Climate change kills 300,000 world wide

Climate change accounts for over 300,000 deaths world wide, the equivalent of an Indian Ocean Tsunami yearly, a report said. The report launched by Kofi Annan, President of the Global Humanitarian Forum, in London said economic losses due to climate change amount to over $125 billion annually.
The report is entitled ‘Human Impact Report: Climate Change – The Anatomy of a Silent Crisis’ and is the first ever comprehensive report looking at the human impact of climate change.

According to the report by 2030, the annual death toll from climate change will reach half a million people a year.

A statement from One Young World to its bloggers world wide said the report was issued prior to official preparatory talks in Bonn for a new UN international climate agreement to succeed the Kyoto Protocol, which expires in 2012. These talks will culminate at the United Nations Climate Change Conference in Copenhagen in December 2009. The report was reviewed by leading international experts, including Rajendra Pachauri of the IPCC, Jeffrey Sachs of Columbia University, and Barbara Stocking of Oxfam.

The report also indicated that climate change today seriously impacts on the lives of 325 million people. In 20 years time that number will more than double to an estimated 660 million, making it the biggest emerging humanitarian challenge in the world, impacting on the lives of 10% of the world’s population.

The annual economic loss of $125 billion world wide, according to the report, is more than the individual GDP of 73% of the world’s countries, and is greater than the total amount of aid that currently flows from industrialized countries to developing nations each year. By 2030, the economic losses due to climate change will have almost trebled to $340 billion annually.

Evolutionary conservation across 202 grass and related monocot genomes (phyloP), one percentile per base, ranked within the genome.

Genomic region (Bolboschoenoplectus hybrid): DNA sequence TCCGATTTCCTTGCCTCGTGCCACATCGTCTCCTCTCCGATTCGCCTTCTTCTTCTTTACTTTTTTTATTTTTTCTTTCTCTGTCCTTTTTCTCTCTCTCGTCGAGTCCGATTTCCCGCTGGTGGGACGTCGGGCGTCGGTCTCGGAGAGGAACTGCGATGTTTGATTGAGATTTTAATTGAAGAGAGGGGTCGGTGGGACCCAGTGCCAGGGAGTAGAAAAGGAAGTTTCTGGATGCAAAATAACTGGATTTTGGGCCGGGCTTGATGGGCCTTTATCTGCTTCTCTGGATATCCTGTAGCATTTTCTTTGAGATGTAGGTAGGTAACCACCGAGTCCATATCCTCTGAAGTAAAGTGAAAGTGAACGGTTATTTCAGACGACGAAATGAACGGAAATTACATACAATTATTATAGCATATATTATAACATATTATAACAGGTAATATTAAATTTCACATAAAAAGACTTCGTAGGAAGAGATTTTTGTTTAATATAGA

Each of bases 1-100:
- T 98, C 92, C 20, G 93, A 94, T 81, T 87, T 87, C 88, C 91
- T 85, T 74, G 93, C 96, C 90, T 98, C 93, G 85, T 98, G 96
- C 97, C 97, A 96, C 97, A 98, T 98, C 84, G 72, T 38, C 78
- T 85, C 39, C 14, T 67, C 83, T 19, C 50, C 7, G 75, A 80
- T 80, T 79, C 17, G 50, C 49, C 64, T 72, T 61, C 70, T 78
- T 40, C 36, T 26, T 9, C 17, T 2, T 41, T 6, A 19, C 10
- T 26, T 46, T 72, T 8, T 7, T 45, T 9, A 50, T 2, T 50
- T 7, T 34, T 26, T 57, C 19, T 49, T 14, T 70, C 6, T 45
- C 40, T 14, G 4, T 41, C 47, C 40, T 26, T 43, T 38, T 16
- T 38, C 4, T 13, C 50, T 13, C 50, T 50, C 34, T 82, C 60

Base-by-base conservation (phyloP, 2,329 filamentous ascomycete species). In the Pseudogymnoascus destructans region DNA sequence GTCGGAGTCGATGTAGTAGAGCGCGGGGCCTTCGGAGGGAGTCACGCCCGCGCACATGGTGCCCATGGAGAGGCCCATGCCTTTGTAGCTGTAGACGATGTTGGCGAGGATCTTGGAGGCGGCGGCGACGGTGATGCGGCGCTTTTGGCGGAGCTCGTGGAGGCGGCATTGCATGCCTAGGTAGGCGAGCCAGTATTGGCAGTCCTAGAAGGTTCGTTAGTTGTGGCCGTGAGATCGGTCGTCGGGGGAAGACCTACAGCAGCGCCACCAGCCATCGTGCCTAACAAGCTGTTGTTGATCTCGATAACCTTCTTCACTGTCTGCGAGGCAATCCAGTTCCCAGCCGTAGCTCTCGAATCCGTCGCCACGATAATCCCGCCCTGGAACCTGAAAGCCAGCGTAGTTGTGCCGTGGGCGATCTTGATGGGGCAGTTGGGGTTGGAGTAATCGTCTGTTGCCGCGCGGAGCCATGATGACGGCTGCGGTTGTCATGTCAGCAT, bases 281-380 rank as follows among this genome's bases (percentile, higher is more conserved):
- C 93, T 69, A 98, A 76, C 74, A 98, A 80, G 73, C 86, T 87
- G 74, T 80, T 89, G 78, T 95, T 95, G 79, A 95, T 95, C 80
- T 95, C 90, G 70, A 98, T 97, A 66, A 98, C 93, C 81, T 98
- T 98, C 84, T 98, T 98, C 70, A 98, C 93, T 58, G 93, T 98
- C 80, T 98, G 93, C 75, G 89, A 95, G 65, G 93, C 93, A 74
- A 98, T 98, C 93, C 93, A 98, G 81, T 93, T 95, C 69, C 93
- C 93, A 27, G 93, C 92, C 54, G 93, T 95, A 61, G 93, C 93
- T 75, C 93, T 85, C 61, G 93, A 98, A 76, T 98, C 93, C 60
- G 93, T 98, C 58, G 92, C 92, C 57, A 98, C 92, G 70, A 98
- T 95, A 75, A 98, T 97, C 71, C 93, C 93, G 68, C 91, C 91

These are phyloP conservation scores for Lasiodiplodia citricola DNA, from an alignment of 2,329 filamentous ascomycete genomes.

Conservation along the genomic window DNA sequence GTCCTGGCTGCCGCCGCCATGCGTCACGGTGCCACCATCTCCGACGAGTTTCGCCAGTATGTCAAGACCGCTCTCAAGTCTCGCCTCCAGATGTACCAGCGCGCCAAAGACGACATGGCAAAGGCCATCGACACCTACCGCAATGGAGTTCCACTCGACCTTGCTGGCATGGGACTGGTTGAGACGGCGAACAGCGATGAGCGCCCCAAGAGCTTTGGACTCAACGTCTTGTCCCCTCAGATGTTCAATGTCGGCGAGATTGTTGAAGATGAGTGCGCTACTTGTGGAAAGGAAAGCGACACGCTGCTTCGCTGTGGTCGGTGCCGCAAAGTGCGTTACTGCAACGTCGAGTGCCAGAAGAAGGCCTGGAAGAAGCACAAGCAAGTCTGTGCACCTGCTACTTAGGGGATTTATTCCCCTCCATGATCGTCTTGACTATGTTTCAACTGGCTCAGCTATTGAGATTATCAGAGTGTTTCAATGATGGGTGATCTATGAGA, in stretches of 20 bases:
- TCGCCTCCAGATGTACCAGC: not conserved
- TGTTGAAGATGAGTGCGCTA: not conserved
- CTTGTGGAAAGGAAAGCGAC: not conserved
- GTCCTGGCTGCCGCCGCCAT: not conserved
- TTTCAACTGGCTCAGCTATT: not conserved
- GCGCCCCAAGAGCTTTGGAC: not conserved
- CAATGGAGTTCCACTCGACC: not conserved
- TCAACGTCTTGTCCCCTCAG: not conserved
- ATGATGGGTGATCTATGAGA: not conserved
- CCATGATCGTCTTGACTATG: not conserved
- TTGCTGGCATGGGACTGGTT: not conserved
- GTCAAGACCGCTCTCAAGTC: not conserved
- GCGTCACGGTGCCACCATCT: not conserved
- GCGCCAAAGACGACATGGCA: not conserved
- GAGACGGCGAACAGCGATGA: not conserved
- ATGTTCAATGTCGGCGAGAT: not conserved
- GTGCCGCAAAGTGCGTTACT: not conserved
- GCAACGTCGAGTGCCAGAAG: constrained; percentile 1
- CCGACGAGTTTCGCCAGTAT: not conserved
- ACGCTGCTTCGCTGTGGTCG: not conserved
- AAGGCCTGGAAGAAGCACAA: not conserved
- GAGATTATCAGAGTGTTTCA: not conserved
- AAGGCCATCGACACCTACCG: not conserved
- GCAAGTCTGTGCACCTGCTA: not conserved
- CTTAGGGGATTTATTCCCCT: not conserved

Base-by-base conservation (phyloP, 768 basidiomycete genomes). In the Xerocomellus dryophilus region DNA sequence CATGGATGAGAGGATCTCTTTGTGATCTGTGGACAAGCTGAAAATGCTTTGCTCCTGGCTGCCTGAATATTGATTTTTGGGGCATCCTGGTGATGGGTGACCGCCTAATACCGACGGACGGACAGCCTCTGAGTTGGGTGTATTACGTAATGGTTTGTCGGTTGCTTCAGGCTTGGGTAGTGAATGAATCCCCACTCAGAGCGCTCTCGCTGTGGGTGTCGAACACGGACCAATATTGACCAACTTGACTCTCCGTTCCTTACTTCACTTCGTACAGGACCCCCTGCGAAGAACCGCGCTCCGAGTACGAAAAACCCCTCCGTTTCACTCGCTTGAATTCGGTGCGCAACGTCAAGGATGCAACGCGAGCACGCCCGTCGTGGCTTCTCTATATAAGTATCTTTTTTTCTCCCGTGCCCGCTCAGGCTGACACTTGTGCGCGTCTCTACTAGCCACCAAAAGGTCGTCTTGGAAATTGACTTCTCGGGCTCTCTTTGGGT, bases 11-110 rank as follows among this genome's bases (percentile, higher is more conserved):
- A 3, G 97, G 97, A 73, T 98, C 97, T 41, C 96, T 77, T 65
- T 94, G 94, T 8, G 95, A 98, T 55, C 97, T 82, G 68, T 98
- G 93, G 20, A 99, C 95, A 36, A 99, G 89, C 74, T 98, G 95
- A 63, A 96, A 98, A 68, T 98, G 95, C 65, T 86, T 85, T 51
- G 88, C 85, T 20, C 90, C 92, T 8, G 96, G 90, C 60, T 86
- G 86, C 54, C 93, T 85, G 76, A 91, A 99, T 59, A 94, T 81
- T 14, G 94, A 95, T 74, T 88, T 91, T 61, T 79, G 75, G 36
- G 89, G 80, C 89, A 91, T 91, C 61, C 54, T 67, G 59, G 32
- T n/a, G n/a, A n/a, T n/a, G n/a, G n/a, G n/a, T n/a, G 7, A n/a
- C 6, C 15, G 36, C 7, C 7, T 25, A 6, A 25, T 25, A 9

The Global Humanitarian Forum commissioned Dalberg Global Development Advisers to develop the report in December 2008 by collating all relevant information and current statistics relating to the human impact of climate change. Within the limitations of existing research, the report presents the most plausible estimate of the impact of climate change on human society today.

Speaking at a press conference in London, Kofi Annan said: “Climate change is the greatest emerging humanitarian challenge of our time, causing suffering to hundreds of millions of people worldwide. As this report shows, the first hit and worst affected are the world’s poorest groups, and yet they have done least to cause the problem.

Referring to the forthcoming COP15 meeting in Copenhagen in December 2009, Annan said: “I hope that all Member States will go to Copenhagen with the political will to sign up to an ambitious agreement to tackle climate change. To do justice to the basic needs of people around the world, Copenhagen must produce an outcome that is global, effective, fair and binding. As this report shows, the alternative is greater risk of starvation, migration and sickness on a massive scale.”

According to the report, a majority of the world’s population does not have the capacity to cope with the impact of climate change without suffering a potentially irreversible loss of wellbeing and risk of loss of life. The populations most gravely at risk are over half a billion people in some of the poorest areas that are also highly prone to climate change – in particular, the semi-arid dry land belt countries from the Sahara to the Middle East and Central Asia, sub-Saharan Africa, South and South East Asia, and small island developing states.

Annan was joined at the launch by report review panelist Barbara Stocking, chief executive of Oxfam GB and Global Humanitarian Forum Board Member. She said: “Climate change is a human crisis which threatens to overwhelm the humanitarian system and turn back the clock on development. It is also a gross injustice – poor people in developing countries bear over 90% of the burden – through death, disease, destitution and financial loss – yet are least responsible for creating the problem.  Despite this, funding from rich countries to help the poor and vulnerable adapt to climate change is not even 1 percent of what is needed. This glaring injustice must be addressed at Copenhagen in December.”


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